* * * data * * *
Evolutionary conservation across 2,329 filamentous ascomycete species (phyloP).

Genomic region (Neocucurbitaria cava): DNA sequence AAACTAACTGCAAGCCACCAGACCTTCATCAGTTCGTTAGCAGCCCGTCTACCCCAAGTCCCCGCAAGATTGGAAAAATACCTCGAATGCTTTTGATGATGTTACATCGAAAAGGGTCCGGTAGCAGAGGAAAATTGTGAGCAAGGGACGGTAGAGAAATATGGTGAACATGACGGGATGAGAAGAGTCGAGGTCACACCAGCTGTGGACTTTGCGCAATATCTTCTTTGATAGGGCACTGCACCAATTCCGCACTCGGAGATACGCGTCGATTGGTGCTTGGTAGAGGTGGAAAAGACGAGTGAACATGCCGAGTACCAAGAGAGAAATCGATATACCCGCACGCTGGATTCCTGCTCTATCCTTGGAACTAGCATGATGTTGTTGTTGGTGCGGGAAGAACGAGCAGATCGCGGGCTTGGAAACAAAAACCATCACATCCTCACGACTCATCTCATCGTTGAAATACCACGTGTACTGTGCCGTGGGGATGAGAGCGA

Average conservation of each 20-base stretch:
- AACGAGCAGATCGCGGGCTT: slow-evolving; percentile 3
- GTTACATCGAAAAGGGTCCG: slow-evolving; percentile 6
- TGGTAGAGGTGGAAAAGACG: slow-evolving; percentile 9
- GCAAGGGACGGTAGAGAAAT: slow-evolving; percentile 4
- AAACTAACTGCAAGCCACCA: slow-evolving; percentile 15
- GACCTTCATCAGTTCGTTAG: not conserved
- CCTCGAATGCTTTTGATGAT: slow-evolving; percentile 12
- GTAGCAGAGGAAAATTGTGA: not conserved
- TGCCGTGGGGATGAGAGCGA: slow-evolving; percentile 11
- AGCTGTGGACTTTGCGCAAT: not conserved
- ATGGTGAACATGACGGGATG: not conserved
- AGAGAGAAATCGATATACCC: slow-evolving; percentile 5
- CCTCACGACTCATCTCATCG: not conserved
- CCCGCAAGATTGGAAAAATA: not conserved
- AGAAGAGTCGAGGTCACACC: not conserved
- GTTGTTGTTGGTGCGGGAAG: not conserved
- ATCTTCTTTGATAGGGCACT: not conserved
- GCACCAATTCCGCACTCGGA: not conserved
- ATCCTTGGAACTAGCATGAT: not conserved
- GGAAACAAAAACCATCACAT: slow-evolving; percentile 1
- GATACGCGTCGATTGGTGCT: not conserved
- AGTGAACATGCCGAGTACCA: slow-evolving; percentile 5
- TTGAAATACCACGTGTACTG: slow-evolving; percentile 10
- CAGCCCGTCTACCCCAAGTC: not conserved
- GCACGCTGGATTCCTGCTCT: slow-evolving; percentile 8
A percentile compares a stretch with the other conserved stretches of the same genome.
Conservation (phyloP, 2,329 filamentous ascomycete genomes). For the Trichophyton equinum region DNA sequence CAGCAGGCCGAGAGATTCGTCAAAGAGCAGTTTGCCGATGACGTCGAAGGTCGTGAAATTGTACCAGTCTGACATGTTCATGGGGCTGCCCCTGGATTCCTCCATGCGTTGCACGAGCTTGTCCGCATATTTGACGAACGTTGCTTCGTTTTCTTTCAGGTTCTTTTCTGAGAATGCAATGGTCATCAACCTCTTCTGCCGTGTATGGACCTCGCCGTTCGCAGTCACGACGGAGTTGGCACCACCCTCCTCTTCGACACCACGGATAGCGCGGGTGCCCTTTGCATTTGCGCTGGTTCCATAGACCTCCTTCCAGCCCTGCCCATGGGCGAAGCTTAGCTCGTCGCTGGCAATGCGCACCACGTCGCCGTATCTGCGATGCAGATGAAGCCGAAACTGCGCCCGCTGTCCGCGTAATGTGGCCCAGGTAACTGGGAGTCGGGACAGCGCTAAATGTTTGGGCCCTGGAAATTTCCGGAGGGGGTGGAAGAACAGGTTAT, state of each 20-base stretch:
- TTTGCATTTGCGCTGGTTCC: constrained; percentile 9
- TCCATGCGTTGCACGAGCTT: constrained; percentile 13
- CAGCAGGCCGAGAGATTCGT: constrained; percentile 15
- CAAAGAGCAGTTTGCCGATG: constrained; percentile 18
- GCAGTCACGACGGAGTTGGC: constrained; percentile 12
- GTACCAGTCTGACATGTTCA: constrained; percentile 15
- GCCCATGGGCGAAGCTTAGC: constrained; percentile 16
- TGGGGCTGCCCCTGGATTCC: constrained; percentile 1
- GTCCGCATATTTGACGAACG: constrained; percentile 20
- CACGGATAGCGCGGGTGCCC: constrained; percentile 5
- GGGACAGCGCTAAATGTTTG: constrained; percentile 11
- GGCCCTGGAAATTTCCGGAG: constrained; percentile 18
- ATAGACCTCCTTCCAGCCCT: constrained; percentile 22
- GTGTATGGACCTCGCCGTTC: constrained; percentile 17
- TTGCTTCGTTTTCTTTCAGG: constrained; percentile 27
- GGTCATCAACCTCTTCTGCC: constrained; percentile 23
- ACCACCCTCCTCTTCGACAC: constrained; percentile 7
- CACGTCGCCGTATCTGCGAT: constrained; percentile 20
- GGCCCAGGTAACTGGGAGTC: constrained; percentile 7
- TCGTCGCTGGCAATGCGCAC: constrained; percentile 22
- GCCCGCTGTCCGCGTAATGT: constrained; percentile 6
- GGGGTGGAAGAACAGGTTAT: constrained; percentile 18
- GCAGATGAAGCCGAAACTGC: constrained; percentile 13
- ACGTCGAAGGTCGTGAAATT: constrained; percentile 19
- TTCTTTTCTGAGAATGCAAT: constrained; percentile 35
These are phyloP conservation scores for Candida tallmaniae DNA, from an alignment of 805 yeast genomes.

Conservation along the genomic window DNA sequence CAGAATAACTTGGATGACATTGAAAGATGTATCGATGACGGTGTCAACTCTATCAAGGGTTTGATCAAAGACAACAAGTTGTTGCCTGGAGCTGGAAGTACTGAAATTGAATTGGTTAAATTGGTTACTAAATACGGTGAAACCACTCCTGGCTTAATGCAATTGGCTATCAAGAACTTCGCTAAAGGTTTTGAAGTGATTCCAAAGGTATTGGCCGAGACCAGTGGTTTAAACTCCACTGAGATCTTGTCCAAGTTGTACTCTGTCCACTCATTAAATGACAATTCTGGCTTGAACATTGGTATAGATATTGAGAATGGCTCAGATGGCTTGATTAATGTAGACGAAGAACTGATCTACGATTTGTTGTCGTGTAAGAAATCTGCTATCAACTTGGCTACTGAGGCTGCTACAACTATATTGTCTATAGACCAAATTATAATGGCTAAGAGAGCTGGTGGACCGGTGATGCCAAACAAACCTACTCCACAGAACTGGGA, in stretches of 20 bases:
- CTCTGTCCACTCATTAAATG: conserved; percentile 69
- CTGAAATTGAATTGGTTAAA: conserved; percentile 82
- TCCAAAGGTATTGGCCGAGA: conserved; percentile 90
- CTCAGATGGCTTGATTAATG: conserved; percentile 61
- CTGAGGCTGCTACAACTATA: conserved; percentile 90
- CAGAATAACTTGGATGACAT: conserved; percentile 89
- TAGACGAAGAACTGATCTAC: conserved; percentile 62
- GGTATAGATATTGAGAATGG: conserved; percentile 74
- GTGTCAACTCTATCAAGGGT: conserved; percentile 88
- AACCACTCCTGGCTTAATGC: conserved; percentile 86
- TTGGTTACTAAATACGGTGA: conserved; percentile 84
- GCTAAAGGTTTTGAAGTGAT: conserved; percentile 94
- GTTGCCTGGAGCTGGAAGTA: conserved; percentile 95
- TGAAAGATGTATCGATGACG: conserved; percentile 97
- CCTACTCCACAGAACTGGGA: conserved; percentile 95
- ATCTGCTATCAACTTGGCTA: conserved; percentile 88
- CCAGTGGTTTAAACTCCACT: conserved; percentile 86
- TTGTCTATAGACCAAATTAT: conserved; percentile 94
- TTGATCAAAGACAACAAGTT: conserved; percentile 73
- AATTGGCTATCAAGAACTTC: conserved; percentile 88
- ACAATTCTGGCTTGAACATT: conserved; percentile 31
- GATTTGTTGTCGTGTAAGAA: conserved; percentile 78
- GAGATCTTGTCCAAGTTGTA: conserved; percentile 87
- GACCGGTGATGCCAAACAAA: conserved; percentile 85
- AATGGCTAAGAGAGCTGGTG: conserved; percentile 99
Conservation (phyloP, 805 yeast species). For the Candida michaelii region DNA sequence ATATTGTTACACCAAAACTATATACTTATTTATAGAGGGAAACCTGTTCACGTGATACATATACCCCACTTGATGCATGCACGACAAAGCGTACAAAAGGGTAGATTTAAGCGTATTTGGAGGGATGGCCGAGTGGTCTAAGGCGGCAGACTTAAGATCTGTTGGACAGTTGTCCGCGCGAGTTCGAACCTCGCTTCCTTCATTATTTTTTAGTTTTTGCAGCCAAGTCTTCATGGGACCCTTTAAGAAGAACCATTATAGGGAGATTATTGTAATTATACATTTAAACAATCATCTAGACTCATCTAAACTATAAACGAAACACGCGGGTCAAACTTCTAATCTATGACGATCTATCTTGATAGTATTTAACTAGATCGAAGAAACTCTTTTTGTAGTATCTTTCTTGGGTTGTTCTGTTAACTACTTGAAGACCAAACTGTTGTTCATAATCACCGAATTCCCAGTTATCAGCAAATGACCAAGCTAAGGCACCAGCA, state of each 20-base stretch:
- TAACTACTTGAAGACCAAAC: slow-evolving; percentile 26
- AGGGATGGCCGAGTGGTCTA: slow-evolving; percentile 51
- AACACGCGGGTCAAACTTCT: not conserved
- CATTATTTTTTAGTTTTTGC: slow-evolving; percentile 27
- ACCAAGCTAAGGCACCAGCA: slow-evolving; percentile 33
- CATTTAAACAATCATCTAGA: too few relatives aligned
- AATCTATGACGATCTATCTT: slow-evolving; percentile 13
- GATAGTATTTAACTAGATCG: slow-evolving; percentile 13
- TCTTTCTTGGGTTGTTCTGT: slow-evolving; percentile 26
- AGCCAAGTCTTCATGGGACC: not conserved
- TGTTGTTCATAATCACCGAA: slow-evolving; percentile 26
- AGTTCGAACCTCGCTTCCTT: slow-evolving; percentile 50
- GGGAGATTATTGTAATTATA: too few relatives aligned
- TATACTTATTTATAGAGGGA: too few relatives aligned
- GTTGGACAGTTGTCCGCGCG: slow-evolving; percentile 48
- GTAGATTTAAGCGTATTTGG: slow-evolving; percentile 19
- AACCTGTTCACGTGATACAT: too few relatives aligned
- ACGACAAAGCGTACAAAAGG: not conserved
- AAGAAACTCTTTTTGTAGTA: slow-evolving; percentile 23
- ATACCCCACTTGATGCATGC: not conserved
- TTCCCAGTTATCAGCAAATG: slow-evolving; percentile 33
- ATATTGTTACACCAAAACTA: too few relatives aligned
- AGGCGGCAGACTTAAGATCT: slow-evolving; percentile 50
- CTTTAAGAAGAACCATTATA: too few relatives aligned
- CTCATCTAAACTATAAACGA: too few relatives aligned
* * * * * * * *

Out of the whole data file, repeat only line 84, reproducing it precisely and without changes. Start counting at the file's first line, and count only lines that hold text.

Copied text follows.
- TAACTACTTGAAGACCAAAC: slow-evolving; percentile 26